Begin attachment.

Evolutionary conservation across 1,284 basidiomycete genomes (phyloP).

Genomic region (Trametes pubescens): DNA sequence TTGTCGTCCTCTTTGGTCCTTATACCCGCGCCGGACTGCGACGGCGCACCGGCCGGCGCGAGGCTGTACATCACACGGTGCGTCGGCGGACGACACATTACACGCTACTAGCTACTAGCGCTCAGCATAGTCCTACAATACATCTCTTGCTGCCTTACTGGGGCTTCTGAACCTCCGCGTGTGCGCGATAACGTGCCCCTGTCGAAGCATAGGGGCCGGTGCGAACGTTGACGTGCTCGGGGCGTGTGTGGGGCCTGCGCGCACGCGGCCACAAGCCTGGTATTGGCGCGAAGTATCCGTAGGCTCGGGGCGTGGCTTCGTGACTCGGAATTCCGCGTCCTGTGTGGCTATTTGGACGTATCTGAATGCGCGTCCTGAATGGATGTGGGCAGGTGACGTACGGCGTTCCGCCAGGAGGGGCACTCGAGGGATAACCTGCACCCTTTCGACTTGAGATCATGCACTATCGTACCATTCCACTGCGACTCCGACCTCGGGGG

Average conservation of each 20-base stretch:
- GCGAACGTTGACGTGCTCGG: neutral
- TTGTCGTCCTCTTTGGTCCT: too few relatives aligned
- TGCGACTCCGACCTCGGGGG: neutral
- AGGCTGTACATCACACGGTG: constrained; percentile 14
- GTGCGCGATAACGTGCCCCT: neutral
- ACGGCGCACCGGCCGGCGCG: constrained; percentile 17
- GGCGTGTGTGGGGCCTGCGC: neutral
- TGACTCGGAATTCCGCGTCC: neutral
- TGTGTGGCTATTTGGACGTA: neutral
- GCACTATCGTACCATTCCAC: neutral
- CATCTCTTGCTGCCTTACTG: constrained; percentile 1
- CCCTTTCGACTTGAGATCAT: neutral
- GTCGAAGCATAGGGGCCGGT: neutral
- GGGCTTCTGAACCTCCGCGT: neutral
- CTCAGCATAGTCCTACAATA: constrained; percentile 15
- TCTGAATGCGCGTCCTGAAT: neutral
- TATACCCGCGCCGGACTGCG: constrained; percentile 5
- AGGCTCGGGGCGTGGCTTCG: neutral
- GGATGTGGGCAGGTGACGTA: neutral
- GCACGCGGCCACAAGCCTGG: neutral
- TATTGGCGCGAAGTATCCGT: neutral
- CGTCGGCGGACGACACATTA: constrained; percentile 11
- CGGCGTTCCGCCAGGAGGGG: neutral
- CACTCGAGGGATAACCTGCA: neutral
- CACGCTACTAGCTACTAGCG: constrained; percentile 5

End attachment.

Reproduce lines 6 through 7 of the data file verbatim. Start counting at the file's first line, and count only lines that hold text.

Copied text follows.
- TGCGACTCCGACCTCGGGGG: neutral
- AGGCTGTACATCACACGGTG: constrained; percentile 14